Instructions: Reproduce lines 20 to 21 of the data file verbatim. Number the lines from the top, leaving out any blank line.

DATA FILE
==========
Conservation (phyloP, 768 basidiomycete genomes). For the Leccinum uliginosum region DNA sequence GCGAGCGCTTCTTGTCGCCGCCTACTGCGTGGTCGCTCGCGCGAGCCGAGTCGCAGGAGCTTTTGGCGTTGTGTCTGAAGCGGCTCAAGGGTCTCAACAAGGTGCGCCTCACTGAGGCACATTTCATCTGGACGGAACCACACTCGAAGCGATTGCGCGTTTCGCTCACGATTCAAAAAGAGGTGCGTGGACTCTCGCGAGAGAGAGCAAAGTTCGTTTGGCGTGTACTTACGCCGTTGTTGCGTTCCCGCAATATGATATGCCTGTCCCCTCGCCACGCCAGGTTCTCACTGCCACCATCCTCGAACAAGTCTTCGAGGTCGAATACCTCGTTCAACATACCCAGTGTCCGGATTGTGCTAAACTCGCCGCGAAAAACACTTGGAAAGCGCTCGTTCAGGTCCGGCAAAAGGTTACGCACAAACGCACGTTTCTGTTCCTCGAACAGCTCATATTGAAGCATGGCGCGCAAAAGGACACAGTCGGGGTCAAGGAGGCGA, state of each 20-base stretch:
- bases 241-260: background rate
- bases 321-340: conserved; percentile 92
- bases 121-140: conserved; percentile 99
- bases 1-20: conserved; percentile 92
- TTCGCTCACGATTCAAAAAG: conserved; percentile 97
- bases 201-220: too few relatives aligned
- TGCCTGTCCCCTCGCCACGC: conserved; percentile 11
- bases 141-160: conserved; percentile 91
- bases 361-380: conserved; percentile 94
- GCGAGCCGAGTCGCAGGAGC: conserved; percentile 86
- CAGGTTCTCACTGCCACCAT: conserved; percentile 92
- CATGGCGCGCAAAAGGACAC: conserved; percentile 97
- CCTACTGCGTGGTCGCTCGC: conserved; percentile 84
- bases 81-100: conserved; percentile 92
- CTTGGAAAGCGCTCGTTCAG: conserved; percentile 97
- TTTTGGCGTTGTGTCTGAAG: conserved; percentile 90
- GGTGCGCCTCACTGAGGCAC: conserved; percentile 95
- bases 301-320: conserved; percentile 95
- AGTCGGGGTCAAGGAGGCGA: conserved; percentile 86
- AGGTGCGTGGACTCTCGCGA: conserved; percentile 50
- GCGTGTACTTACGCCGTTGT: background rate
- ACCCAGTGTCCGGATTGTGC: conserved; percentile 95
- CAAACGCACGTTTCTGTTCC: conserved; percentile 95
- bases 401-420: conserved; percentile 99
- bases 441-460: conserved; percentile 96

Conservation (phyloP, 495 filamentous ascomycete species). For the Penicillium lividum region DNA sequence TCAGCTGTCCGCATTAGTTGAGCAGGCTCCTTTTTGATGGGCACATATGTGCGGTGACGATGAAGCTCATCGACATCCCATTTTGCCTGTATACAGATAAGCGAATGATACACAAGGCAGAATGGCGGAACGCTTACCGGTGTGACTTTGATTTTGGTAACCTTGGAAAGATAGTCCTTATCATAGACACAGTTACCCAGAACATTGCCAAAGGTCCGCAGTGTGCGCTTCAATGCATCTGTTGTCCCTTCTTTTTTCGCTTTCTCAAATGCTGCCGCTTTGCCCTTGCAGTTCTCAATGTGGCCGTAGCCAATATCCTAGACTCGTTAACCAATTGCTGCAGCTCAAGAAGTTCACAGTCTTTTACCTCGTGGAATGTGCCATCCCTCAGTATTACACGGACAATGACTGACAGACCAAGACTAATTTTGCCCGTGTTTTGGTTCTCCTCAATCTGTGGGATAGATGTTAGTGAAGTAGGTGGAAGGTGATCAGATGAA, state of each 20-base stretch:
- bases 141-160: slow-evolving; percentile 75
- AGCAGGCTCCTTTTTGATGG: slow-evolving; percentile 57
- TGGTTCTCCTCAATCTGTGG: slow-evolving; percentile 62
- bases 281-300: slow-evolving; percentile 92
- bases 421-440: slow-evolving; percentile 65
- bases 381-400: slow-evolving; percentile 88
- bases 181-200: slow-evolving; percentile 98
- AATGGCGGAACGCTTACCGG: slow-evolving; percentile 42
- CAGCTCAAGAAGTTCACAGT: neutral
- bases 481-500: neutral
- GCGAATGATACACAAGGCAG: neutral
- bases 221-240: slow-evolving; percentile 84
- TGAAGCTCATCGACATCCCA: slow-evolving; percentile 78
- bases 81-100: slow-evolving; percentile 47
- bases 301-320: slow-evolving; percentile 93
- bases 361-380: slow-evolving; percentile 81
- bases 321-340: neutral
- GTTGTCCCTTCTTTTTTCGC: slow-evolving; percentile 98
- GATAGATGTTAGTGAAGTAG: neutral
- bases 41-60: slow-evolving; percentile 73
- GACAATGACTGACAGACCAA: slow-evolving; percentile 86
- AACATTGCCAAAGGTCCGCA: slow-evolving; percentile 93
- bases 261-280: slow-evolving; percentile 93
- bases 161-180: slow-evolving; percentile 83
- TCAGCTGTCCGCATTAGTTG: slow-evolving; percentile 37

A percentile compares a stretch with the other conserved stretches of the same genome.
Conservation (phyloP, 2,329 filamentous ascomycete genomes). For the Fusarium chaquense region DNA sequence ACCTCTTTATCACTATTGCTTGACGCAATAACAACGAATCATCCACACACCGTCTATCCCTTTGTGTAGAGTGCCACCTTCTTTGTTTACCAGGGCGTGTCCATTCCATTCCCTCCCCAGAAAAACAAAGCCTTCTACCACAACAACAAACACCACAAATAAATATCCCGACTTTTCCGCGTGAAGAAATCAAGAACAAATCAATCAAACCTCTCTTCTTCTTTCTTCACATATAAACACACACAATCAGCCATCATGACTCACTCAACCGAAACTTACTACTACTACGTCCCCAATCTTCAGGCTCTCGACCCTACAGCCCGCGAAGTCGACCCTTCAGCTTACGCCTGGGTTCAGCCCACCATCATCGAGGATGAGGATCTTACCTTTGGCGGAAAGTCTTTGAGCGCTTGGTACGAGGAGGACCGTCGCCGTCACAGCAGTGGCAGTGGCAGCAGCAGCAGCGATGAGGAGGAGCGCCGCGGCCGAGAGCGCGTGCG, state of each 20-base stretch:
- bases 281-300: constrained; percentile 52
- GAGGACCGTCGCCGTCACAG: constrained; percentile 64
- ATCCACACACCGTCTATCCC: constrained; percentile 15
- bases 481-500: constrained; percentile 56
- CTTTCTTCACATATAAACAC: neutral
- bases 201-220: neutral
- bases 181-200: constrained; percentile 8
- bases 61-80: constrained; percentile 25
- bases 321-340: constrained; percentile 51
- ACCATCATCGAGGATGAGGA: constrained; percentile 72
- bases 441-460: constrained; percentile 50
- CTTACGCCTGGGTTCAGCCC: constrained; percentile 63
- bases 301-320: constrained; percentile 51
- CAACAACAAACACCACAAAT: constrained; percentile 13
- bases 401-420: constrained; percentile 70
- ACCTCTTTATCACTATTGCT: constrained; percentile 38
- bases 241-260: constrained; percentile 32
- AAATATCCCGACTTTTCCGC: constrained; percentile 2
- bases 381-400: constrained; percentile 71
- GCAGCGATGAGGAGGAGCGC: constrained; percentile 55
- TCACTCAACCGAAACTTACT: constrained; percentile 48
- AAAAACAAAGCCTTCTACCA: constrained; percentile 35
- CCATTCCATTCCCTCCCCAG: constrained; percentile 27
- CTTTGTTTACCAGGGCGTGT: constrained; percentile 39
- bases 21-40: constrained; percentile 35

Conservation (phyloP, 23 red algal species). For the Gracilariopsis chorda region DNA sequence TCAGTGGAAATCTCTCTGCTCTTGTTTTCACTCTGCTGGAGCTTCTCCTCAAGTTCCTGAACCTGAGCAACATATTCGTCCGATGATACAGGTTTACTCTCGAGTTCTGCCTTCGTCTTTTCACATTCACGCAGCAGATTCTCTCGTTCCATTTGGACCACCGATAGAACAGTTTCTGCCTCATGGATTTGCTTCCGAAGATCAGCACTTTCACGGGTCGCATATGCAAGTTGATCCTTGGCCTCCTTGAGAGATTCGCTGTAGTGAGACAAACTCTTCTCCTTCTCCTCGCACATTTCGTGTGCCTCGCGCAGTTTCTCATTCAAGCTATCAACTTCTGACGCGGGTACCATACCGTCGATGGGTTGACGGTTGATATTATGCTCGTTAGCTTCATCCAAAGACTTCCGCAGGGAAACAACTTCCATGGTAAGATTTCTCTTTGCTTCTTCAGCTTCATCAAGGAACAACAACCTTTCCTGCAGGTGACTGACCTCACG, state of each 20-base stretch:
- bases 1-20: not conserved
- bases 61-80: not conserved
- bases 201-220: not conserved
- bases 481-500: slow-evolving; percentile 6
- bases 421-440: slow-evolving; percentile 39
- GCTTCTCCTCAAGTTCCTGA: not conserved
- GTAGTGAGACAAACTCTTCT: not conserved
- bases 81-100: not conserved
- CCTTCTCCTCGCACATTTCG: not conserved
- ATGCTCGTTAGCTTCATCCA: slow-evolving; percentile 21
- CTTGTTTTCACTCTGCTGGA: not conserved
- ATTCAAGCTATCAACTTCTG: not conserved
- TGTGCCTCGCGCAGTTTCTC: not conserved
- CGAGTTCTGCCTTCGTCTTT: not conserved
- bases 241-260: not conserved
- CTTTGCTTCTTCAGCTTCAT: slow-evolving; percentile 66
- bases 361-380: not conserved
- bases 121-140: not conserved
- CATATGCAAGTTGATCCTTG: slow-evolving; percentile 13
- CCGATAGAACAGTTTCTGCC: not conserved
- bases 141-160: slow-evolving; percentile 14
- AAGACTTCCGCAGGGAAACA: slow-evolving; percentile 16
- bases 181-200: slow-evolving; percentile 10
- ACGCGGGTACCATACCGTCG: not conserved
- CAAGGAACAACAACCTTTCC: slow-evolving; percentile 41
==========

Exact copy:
- AGTCGGGGTCAAGGAGGCGA: conserved; percentile 86
- AGGTGCGTGGACTCTCGCGA: conserved; percentile 50